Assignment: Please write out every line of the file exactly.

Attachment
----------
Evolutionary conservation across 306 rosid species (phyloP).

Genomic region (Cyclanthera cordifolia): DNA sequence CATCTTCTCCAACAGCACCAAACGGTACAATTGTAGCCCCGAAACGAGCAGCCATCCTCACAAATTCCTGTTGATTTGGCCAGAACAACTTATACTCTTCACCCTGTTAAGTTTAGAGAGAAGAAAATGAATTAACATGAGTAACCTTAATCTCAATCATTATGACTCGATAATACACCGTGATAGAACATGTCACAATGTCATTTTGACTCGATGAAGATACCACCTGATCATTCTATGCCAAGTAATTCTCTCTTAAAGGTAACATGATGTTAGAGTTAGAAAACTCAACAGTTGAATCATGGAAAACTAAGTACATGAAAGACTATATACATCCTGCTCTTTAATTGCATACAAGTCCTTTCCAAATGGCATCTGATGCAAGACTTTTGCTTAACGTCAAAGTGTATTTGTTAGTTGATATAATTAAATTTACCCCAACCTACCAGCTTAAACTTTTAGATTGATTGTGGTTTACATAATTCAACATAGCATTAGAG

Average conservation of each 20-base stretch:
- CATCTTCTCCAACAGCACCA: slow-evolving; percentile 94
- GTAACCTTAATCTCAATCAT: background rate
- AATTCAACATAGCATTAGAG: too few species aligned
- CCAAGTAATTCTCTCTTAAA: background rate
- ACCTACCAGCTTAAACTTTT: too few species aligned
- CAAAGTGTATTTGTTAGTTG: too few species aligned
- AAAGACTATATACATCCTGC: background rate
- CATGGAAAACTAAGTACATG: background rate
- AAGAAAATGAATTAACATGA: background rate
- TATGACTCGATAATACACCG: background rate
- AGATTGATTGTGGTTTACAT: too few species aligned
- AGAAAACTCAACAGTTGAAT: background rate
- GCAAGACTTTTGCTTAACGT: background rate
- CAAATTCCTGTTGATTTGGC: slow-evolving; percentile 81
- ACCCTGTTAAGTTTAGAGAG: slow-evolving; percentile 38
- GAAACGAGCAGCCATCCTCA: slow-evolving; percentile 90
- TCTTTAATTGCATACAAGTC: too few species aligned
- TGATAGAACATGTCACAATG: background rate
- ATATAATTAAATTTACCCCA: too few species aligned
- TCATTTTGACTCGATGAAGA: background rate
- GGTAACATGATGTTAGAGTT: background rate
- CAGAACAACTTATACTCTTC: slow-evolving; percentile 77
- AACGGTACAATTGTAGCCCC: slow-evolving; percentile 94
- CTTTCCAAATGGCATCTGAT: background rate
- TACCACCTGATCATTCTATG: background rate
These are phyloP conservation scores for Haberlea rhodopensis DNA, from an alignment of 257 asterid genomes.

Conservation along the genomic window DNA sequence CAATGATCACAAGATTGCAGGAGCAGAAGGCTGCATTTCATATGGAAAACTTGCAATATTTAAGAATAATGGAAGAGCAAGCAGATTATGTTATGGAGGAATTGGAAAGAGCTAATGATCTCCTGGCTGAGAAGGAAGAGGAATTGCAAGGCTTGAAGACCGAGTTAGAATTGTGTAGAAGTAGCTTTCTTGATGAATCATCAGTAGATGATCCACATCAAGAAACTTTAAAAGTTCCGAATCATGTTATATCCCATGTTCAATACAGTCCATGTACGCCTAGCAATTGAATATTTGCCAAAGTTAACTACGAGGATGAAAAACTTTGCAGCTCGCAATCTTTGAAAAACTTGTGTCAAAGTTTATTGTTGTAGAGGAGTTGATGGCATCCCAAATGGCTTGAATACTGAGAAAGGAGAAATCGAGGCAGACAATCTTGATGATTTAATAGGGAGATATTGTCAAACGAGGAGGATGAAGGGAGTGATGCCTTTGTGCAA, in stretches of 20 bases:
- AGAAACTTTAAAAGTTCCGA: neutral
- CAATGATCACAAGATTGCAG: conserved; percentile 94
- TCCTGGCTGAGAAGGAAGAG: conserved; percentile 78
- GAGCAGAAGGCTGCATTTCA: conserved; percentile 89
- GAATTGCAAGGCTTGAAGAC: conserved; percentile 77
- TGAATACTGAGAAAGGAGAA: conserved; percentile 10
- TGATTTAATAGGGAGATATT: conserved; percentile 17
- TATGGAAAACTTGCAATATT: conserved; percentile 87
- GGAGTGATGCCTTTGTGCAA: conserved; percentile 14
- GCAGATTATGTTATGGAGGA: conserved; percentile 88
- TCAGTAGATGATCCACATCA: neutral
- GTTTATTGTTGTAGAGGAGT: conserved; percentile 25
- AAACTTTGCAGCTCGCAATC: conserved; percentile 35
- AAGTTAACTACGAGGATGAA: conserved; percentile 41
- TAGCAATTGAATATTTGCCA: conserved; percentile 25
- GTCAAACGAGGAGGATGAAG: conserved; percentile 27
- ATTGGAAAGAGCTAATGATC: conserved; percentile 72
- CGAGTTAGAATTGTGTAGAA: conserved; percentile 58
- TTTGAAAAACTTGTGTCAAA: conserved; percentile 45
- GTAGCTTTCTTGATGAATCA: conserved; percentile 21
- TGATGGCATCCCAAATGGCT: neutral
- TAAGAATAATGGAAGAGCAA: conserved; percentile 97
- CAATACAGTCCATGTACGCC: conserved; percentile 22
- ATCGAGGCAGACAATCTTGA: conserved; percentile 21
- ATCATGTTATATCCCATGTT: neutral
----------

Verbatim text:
Evolutionary conservation across 306 rosid species (phyloP).

Genomic region (Cyclanthera cordifolia): DNA sequence CATCTTCTCCAACAGCACCAAACGGTACAATTGTAGCCCCGAAACGAGCAGCCATCCTCACAAATTCCTGTTGATTTGGCCAGAACAACTTATACTCTTCACCCTGTTAAGTTTAGAGAGAAGAAAATGAATTAACATGAGTAACCTTAATCTCAATCATTATGACTCGATAATACACCGTGATAGAACATGTCACAATGTCATTTTGACTCGATGAAGATACCACCTGATCATTCTATGCCAAGTAATTCTCTCTTAAAGGTAACATGATGTTAGAGTTAGAAAACTCAACAGTTGAATCATGGAAAACTAAGTACATGAAAGACTATATACATCCTGCTCTTTAATTGCATACAAGTCCTTTCCAAATGGCATCTGATGCAAGACTTTTGCTTAACGTCAAAGTGTATTTGTTAGTTGATATAATTAAATTTACCCCAACCTACCAGCTTAAACTTTTAGATTGATTGTGGTTTACATAATTCAACATAGCATTAGAG

Average conservation of each 20-base stretch:
- CATCTTCTCCAACAGCACCA: slow-evolving; percentile 94
- GTAACCTTAATCTCAATCAT: background rate
- AATTCAACATAGCATTAGAG: too few species aligned
- CCAAGTAATTCTCTCTTAAA: background rate
- ACCTACCAGCTTAAACTTTT: too few species aligned
- CAAAGTGTATTTGTTAGTTG: too few species aligned
- AAAGACTATATACATCCTGC: background rate
- CATGGAAAACTAAGTACATG: background rate
- AAGAAAATGAATTAACATGA: background rate
- TATGACTCGATAATACACCG: background rate
- AGATTGATTGTGGTTTACAT: too few species aligned
- AGAAAACTCAACAGTTGAAT: background rate
- GCAAGACTTTTGCTTAACGT: background rate
- CAAATTCCTGTTGATTTGGC: slow-evolving; percentile 81
- ACCCTGTTAAGTTTAGAGAG: slow-evolving; percentile 38
- GAAACGAGCAGCCATCCTCA: slow-evolving; percentile 90
- TCTTTAATTGCATACAAGTC: too few species aligned
- TGATAGAACATGTCACAATG: background rate
- ATATAATTAAATTTACCCCA: too few species aligned
- TCATTTTGACTCGATGAAGA: background rate
- GGTAACATGATGTTAGAGTT: background rate
- CAGAACAACTTATACTCTTC: slow-evolving; percentile 77
- AACGGTACAATTGTAGCCCC: slow-evolving; percentile 94
- CTTTCCAAATGGCATCTGAT: background rate
- TACCACCTGATCATTCTATG: background rate
These are phyloP conservation scores for Haberlea rhodopensis DNA, from an alignment of 257 asterid genomes.

Conservation along the genomic window DNA sequence CAATGATCACAAGATTGCAGGAGCAGAAGGCTGCATTTCATATGGAAAACTTGCAATATTTAAGAATAATGGAAGAGCAAGCAGATTATGTTATGGAGGAATTGGAAAGAGCTAATGATCTCCTGGCTGAGAAGGAAGAGGAATTGCAAGGCTTGAAGACCGAGTTAGAATTGTGTAGAAGTAGCTTTCTTGATGAATCATCAGTAGATGATCCACATCAAGAAACTTTAAAAGTTCCGAATCATGTTATATCCCATGTTCAATACAGTCCATGTACGCCTAGCAATTGAATATTTGCCAAAGTTAACTACGAGGATGAAAAACTTTGCAGCTCGCAATCTTTGAAAAACTTGTGTCAAAGTTTATTGTTGTAGAGGAGTTGATGGCATCCCAAATGGCTTGAATACTGAGAAAGGAGAAATCGAGGCAGACAATCTTGATGATTTAATAGGGAGATATTGTCAAACGAGGAGGATGAAGGGAGTGATGCCTTTGTGCAA, in stretches of 20 bases:
- AGAAACTTTAAAAGTTCCGA: neutral
- CAATGATCACAAGATTGCAG: conserved; percentile 94
- TCCTGGCTGAGAAGGAAGAG: conserved; percentile 78
- GAGCAGAAGGCTGCATTTCA: conserved; percentile 89
- GAATTGCAAGGCTTGAAGAC: conserved; percentile 77
- TGAATACTGAGAAAGGAGAA: conserved; percentile 10
- TGATTTAATAGGGAGATATT: conserved; percentile 17
- TATGGAAAACTTGCAATATT: conserved; percentile 87
- GGAGTGATGCCTTTGTGCAA: conserved; percentile 14
- GCAGATTATGTTATGGAGGA: conserved; percentile 88
- TCAGTAGATGATCCACATCA: neutral
- GTTTATTGTTGTAGAGGAGT: conserved; percentile 25
- AAACTTTGCAGCTCGCAATC: conserved; percentile 35
- AAGTTAACTACGAGGATGAA: conserved; percentile 41
- TAGCAATTGAATATTTGCCA: conserved; percentile 25
- GTCAAACGAGGAGGATGAAG: conserved; percentile 27
- ATTGGAAAGAGCTAATGATC: conserved; percentile 72
- CGAGTTAGAATTGTGTAGAA: conserved; percentile 58
- TTTGAAAAACTTGTGTCAAA: conserved; percentile 45
- GTAGCTTTCTTGATGAATCA: conserved; percentile 21
- TGATGGCATCCCAAATGGCT: neutral
- TAAGAATAATGGAAGAGCAA: conserved; percentile 97
- CAATACAGTCCATGTACGCC: conserved; percentile 22
- ATCGAGGCAGACAATCTTGA: conserved; percentile 21
- ATCATGTTATATCCCATGTT: neutral